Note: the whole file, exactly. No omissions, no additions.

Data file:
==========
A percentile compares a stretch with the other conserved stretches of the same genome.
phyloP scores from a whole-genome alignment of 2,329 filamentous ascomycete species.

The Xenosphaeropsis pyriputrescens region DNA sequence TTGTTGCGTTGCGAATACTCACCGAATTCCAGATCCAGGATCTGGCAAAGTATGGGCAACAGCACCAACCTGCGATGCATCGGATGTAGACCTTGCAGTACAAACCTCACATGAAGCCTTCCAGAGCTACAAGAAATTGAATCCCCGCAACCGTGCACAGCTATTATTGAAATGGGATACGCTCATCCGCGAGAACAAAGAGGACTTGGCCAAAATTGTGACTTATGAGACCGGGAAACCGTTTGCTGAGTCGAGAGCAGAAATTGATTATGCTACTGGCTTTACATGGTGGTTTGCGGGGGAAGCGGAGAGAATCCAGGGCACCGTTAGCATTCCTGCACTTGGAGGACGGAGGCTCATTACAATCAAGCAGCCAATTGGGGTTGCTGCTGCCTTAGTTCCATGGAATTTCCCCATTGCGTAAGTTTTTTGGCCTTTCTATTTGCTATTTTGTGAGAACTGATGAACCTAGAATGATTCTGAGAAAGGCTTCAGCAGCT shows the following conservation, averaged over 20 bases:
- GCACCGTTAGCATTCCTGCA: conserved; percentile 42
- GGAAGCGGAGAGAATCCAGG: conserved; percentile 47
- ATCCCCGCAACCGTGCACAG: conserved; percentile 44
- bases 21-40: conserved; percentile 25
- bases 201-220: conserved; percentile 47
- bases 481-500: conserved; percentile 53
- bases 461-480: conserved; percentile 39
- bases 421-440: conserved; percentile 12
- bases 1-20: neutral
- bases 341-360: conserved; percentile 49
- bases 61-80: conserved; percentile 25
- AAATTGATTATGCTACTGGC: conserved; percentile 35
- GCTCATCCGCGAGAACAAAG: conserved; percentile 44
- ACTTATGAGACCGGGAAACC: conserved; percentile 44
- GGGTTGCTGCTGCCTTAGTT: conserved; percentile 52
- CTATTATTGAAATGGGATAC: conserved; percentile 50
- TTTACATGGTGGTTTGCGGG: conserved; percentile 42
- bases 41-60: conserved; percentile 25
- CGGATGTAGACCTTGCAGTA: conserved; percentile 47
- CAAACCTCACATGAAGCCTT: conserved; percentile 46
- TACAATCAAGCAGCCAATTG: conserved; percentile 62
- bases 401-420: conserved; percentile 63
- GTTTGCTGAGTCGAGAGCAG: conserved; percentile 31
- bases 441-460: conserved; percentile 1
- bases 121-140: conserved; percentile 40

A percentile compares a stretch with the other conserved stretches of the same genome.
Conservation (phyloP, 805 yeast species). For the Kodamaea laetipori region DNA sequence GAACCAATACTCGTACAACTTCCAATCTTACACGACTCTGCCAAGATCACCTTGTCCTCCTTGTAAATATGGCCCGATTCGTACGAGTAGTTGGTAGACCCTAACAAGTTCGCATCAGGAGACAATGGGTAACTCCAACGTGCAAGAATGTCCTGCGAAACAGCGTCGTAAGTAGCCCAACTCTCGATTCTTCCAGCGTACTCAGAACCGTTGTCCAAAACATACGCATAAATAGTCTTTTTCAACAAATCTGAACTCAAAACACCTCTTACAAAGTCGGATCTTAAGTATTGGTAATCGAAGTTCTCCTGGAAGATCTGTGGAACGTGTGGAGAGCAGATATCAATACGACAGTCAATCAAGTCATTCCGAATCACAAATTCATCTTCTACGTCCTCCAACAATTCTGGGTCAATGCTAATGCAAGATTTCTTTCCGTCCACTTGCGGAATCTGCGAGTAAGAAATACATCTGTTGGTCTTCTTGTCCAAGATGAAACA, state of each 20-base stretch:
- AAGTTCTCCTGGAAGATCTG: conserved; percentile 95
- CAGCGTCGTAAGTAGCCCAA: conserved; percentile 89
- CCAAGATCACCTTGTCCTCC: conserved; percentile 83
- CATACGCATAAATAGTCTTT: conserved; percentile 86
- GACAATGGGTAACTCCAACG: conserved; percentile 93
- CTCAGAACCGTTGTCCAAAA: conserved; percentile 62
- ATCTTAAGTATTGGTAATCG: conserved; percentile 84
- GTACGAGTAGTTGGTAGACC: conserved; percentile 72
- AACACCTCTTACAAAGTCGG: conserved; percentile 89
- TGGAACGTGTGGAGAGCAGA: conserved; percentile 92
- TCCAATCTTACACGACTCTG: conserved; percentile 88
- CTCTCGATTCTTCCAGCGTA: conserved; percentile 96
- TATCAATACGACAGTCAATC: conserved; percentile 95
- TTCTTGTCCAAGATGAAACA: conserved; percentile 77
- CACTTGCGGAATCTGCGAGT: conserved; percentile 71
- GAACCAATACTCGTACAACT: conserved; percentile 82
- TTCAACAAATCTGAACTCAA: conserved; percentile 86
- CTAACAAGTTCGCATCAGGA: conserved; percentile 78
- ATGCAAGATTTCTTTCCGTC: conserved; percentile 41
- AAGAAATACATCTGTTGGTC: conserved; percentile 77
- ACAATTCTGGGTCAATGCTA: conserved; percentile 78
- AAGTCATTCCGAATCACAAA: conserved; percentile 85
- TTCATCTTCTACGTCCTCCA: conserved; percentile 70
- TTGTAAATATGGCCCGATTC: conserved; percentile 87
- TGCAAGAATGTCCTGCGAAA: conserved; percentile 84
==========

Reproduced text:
A percentile compares a stretch with the other conserved stretches of the same genome.
phyloP scores from a whole-genome alignment of 2,329 filamentous ascomycete species.

The Xenosphaeropsis pyriputrescens region DNA sequence TTGTTGCGTTGCGAATACTCACCGAATTCCAGATCCAGGATCTGGCAAAGTATGGGCAACAGCACCAACCTGCGATGCATCGGATGTAGACCTTGCAGTACAAACCTCACATGAAGCCTTCCAGAGCTACAAGAAATTGAATCCCCGCAACCGTGCACAGCTATTATTGAAATGGGATACGCTCATCCGCGAGAACAAAGAGGACTTGGCCAAAATTGTGACTTATGAGACCGGGAAACCGTTTGCTGAGTCGAGAGCAGAAATTGATTATGCTACTGGCTTTACATGGTGGTTTGCGGGGGAAGCGGAGAGAATCCAGGGCACCGTTAGCATTCCTGCACTTGGAGGACGGAGGCTCATTACAATCAAGCAGCCAATTGGGGTTGCTGCTGCCTTAGTTCCATGGAATTTCCCCATTGCGTAAGTTTTTTGGCCTTTCTATTTGCTATTTTGTGAGAACTGATGAACCTAGAATGATTCTGAGAAAGGCTTCAGCAGCT shows the following conservation, averaged over 20 bases:
- GCACCGTTAGCATTCCTGCA: conserved; percentile 42
- GGAAGCGGAGAGAATCCAGG: conserved; percentile 47
- ATCCCCGCAACCGTGCACAG: conserved; percentile 44
- bases 21-40: conserved; percentile 25
- bases 201-220: conserved; percentile 47
- bases 481-500: conserved; percentile 53
- bases 461-480: conserved; percentile 39
- bases 421-440: conserved; percentile 12
- bases 1-20: neutral
- bases 341-360: conserved; percentile 49
- bases 61-80: conserved; percentile 25
- AAATTGATTATGCTACTGGC: conserved; percentile 35
- GCTCATCCGCGAGAACAAAG: conserved; percentile 44
- ACTTATGAGACCGGGAAACC: conserved; percentile 44
- GGGTTGCTGCTGCCTTAGTT: conserved; percentile 52
- CTATTATTGAAATGGGATAC: conserved; percentile 50
- TTTACATGGTGGTTTGCGGG: conserved; percentile 42
- bases 41-60: conserved; percentile 25
- CGGATGTAGACCTTGCAGTA: conserved; percentile 47
- CAAACCTCACATGAAGCCTT: conserved; percentile 46
- TACAATCAAGCAGCCAATTG: conserved; percentile 62
- bases 401-420: conserved; percentile 63
- GTTTGCTGAGTCGAGAGCAG: conserved; percentile 31
- bases 441-460: conserved; percentile 1
- bases 121-140: conserved; percentile 40

A percentile compares a stretch with the other conserved stretches of the same genome.
Conservation (phyloP, 805 yeast species). For the Kodamaea laetipori region DNA sequence GAACCAATACTCGTACAACTTCCAATCTTACACGACTCTGCCAAGATCACCTTGTCCTCCTTGTAAATATGGCCCGATTCGTACGAGTAGTTGGTAGACCCTAACAAGTTCGCATCAGGAGACAATGGGTAACTCCAACGTGCAAGAATGTCCTGCGAAACAGCGTCGTAAGTAGCCCAACTCTCGATTCTTCCAGCGTACTCAGAACCGTTGTCCAAAACATACGCATAAATAGTCTTTTTCAACAAATCTGAACTCAAAACACCTCTTACAAAGTCGGATCTTAAGTATTGGTAATCGAAGTTCTCCTGGAAGATCTGTGGAACGTGTGGAGAGCAGATATCAATACGACAGTCAATCAAGTCATTCCGAATCACAAATTCATCTTCTACGTCCTCCAACAATTCTGGGTCAATGCTAATGCAAGATTTCTTTCCGTCCACTTGCGGAATCTGCGAGTAAGAAATACATCTGTTGGTCTTCTTGTCCAAGATGAAACA, state of each 20-base stretch:
- AAGTTCTCCTGGAAGATCTG: conserved; percentile 95
- CAGCGTCGTAAGTAGCCCAA: conserved; percentile 89
- CCAAGATCACCTTGTCCTCC: conserved; percentile 83
- CATACGCATAAATAGTCTTT: conserved; percentile 86
- GACAATGGGTAACTCCAACG: conserved; percentile 93
- CTCAGAACCGTTGTCCAAAA: conserved; percentile 62
- ATCTTAAGTATTGGTAATCG: conserved; percentile 84
- GTACGAGTAGTTGGTAGACC: conserved; percentile 72
- AACACCTCTTACAAAGTCGG: conserved; percentile 89
- TGGAACGTGTGGAGAGCAGA: conserved; percentile 92
- TCCAATCTTACACGACTCTG: conserved; percentile 88
- CTCTCGATTCTTCCAGCGTA: conserved; percentile 96
- TATCAATACGACAGTCAATC: conserved; percentile 95
- TTCTTGTCCAAGATGAAACA: conserved; percentile 77
- CACTTGCGGAATCTGCGAGT: conserved; percentile 71
- GAACCAATACTCGTACAACT: conserved; percentile 82
- TTCAACAAATCTGAACTCAA: conserved; percentile 86
- CTAACAAGTTCGCATCAGGA: conserved; percentile 78
- ATGCAAGATTTCTTTCCGTC: conserved; percentile 41
- AAGAAATACATCTGTTGGTC: conserved; percentile 77
- ACAATTCTGGGTCAATGCTA: conserved; percentile 78
- AAGTCATTCCGAATCACAAA: conserved; percentile 85
- TTCATCTTCTACGTCCTCCA: conserved; percentile 70
- TTGTAAATATGGCCCGATTC: conserved; percentile 87
- TGCAAGAATGTCCTGCGAAA: conserved; percentile 84